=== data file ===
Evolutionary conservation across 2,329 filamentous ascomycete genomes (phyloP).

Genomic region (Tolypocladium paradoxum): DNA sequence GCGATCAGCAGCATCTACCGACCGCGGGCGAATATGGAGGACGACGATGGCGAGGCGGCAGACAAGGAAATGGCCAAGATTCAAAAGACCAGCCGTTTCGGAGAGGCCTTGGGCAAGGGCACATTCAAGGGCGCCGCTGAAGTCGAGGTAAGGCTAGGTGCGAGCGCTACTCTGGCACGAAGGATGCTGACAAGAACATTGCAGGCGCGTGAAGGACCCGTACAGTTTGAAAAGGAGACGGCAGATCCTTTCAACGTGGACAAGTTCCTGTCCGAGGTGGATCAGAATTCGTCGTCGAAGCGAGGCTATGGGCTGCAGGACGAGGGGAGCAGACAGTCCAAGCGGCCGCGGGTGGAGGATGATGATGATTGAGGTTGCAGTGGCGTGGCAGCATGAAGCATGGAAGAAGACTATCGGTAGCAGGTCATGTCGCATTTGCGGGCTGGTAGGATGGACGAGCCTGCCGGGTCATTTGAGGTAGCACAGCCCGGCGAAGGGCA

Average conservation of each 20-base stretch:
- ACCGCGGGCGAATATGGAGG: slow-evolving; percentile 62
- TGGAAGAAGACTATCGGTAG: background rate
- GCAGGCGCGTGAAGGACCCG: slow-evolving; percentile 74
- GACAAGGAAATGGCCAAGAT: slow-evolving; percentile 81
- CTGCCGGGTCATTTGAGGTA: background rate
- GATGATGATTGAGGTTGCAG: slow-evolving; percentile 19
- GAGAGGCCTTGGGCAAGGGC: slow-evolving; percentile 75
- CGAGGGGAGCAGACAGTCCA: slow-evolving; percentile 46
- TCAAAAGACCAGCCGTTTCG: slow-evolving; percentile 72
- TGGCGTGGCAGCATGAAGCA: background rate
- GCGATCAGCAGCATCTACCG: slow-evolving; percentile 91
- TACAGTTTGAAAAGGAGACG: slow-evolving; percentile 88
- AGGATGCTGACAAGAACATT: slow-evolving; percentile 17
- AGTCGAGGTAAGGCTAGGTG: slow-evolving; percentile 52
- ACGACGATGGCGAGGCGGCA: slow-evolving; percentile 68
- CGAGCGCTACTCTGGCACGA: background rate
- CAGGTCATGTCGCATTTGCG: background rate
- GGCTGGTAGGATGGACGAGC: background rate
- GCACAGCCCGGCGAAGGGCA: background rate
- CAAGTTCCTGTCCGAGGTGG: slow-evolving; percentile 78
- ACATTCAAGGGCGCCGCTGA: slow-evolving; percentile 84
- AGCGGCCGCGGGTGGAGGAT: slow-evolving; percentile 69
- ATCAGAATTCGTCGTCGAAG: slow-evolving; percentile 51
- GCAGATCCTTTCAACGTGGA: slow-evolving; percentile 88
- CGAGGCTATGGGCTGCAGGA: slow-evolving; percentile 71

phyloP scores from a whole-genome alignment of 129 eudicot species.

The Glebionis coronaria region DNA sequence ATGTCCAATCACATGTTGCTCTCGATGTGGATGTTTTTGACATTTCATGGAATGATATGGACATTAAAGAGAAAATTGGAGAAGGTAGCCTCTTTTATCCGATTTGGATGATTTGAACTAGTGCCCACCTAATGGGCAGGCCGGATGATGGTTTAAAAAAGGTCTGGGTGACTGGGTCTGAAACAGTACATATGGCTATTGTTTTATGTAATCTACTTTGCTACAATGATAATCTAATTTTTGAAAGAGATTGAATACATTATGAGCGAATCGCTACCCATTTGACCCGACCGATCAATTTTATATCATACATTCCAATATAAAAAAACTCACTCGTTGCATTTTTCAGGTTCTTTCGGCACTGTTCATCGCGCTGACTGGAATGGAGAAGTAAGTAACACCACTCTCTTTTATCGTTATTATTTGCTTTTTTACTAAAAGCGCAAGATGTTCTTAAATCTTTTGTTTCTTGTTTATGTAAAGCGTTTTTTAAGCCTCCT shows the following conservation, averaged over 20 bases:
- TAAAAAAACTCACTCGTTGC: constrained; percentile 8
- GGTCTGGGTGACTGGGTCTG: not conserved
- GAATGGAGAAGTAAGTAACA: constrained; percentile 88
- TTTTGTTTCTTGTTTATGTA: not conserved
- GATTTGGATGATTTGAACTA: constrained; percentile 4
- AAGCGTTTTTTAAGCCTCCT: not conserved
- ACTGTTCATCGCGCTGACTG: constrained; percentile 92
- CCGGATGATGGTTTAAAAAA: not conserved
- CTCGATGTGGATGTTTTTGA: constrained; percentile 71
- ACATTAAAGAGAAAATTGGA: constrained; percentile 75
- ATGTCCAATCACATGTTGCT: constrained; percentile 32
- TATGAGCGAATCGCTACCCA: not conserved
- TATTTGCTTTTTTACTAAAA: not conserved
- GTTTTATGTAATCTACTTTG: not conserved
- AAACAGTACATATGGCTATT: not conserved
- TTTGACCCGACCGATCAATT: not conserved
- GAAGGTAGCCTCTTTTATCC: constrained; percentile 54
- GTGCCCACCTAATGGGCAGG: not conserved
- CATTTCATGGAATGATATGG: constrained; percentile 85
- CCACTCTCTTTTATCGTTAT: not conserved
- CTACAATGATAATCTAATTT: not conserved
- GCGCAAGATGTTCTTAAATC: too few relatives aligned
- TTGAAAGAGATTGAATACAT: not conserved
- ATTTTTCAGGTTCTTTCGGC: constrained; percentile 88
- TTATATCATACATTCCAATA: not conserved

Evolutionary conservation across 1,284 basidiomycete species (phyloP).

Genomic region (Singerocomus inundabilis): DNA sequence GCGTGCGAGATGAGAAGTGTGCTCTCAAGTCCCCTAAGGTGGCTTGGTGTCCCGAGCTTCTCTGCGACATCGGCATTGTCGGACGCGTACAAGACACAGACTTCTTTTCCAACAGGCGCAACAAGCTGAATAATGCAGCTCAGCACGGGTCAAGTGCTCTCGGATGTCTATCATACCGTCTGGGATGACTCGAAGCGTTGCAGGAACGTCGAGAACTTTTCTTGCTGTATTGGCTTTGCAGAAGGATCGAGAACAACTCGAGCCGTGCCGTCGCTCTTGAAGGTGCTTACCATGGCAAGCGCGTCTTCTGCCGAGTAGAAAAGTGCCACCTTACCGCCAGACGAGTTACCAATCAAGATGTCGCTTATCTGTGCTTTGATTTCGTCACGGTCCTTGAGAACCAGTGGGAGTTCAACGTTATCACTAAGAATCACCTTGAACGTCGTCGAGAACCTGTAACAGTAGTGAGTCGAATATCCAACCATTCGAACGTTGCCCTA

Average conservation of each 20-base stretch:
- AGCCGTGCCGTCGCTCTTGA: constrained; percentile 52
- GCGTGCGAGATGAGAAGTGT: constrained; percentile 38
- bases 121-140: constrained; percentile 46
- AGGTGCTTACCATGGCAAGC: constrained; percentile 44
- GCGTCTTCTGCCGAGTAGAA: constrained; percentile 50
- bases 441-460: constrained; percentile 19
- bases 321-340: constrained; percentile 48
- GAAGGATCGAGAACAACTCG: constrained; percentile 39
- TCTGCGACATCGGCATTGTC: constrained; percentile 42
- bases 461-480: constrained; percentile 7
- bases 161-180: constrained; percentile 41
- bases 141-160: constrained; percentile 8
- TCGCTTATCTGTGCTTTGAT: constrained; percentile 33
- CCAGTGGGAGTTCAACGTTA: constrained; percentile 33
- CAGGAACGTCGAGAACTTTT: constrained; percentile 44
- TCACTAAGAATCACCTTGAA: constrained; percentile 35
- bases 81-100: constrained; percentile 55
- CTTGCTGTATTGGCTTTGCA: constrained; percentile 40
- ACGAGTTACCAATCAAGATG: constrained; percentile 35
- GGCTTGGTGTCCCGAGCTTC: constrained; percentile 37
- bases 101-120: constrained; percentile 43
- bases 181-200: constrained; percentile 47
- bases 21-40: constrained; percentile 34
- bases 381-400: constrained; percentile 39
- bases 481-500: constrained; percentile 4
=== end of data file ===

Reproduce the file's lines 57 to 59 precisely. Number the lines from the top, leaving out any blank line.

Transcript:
Genomic region (Singerocomus inundabilis): DNA sequence GCGTGCGAGATGAGAAGTGTGCTCTCAAGTCCCCTAAGGTGGCTTGGTGTCCCGAGCTTCTCTGCGACATCGGCATTGTCGGACGCGTACAAGACACAGACTTCTTTTCCAACAGGCGCAACAAGCTGAATAATGCAGCTCAGCACGGGTCAAGTGCTCTCGGATGTCTATCATACCGTCTGGGATGACTCGAAGCGTTGCAGGAACGTCGAGAACTTTTCTTGCTGTATTGGCTTTGCAGAAGGATCGAGAACAACTCGAGCCGTGCCGTCGCTCTTGAAGGTGCTTACCATGGCAAGCGCGTCTTCTGCCGAGTAGAAAAGTGCCACCTTACCGCCAGACGAGTTACCAATCAAGATGTCGCTTATCTGTGCTTTGATTTCGTCACGGTCCTTGAGAACCAGTGGGAGTTCAACGTTATCACTAAGAATCACCTTGAACGTCGTCGAGAACCTGTAACAGTAGTGAGTCGAATATCCAACCATTCGAACGTTGCCCTA

Average conservation of each 20-base stretch:
- AGCCGTGCCGTCGCTCTTGA: constrained; percentile 52